Clickbait rankings hit us where we live, but often miss the mark

Augusta sure has been taking it on the chin lately.

 

In case you haven’t heard, in the past few months it’s been ranked one of the unhealthiest cities in the whole country. It’s also been called one of the unhappiest. And one of the worst cities for recreation. And one of the worst cities to find a job.

That’s not according to me, though. I’m a walking billboard for the chamber of commerce compared to WalletHub.

WalletHub mainly is a personal finance website that offers free credit scores and dispenses advice on how to manage your budget. Apparently it also dabbles in ranking cities and states – the best cities for families, the best cities for basketball fans, the best states in which to retire, the least-educated states, the worst states for women. You name it, and WalletHub most likely ranked it.

Why? Because we’re Americans, and we like ranking stuff. Or at least seeing stuff ranked.

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John Carroll, a mass communications assistant professor at Boston University, has three reasons why we rank stuff. And he, um, ranked them, for The Boston Globe:

“No. 1, people love lists. No. 2, people are incredibly competitive. And No. 3, people are incredibly jealous of other people.”

And social media are like the fuses that light these rankings afire.

“So these lists play into all of that, in terms of attracting attention (and) in terms of engagement,” he said.

Translation: It’s clickbait – a link that exists mainly to get web-surfers to visit someone’s page.

WalletHub says it relies on key indicators culled from government data and other sources to render its decisions about – I don’t know, what’s left? The best cities for owls? The worst states for people who like to wear sweaters?

I’d urge everyone to take these rankings with a grain of salt. But not too much salt. – we’re supposed to be in one of America’s unhealthiest cities.

Anyway, all these types of rankings – brace yourselves – might not be accurate.

Here’s an example: In 2012, the Bloomberg magazine Businessweek ranked Raleigh, N.C., the No. 1 place to live in the United States. Writers applied more than a dozen indexes to the nation’s 100 largest cities and Raleigh came out on top. Everybody can agree on that, right?

Wrong. Here’s how a guy named Anthony Collins responded in a comments thread on the website bestplaces.net:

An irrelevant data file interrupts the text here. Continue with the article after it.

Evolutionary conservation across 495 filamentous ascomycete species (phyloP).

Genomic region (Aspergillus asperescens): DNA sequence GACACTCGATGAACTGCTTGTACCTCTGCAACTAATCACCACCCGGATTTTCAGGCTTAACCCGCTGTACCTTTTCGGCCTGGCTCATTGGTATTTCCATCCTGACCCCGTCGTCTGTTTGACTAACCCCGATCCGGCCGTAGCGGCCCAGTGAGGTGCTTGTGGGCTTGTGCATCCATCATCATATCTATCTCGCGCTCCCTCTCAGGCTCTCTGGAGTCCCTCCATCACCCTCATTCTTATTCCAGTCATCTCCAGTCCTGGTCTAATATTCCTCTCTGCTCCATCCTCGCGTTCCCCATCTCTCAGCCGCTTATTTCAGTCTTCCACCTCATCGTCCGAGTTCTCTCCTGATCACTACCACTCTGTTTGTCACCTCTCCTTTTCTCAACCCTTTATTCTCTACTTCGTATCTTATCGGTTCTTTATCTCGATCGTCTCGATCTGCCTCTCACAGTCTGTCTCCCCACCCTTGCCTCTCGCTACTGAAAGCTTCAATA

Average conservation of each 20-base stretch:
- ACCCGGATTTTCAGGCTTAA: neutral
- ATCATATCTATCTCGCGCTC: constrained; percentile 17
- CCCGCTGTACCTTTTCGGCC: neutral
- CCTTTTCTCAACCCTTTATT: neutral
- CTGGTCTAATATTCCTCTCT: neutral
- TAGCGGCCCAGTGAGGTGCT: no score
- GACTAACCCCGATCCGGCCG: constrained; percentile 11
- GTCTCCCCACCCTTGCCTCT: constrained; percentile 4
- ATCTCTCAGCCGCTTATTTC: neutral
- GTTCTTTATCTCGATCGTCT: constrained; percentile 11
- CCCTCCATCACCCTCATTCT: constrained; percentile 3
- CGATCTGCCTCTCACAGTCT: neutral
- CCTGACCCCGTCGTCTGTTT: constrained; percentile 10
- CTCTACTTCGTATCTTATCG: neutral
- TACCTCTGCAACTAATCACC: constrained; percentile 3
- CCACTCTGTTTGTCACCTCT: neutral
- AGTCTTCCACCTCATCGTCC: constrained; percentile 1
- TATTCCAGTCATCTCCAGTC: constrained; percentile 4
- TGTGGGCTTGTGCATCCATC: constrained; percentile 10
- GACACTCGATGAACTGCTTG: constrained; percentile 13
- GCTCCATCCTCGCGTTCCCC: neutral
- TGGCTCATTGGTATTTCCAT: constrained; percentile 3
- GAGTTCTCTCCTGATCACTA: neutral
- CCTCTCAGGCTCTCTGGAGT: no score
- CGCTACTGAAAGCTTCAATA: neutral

“Raleigh isn’t a city. Its a regular-nothing-special … planned kind a place that thinks that having three tall buildings in what it laughingly calls ‘downtown’ qualifies it as (a) city. … As for the people, they really are quite rude, arrogant and tiny-minded, and God help you if you need a job here and don’t know anyone.”

Wait! That can’t be true! More than a dozen indexes! So who’s right, the magazine or the Internet troll?

Both of them.

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You can’t jam a bunch of statistics about a city together and create a portrait that’s 100 percent accurate for everyone. Just about every city has its intangible qualities that keep people either loving it or hating it.

“What is vibrant and interesting to one person is loud and overwhelming to another,” said Joe Peach in an interview with Salon magazine. He’s the founder and former editor for the website This Big City.

Different people like cities for different reasons that can’t be tallied on a graph. You can rank the cities with the most coffee shops, Peach said for example, but you couldn’t make a definitive, bulletproof list of cities with the “best coffee.”

Can you even quantify “fun”? Can one city statistically be 12.3 percent more fun than another city?

I’m sure Augustans could be healthier and happier. Everybody could be. All these rankings might be useful to start a spirited debate about where Augusta is and where it can go.

But if you’re looking for the indisputable truth in these rankings, keep walking.

No really, keep walking. It’s good for your health. Remember where you live.

 

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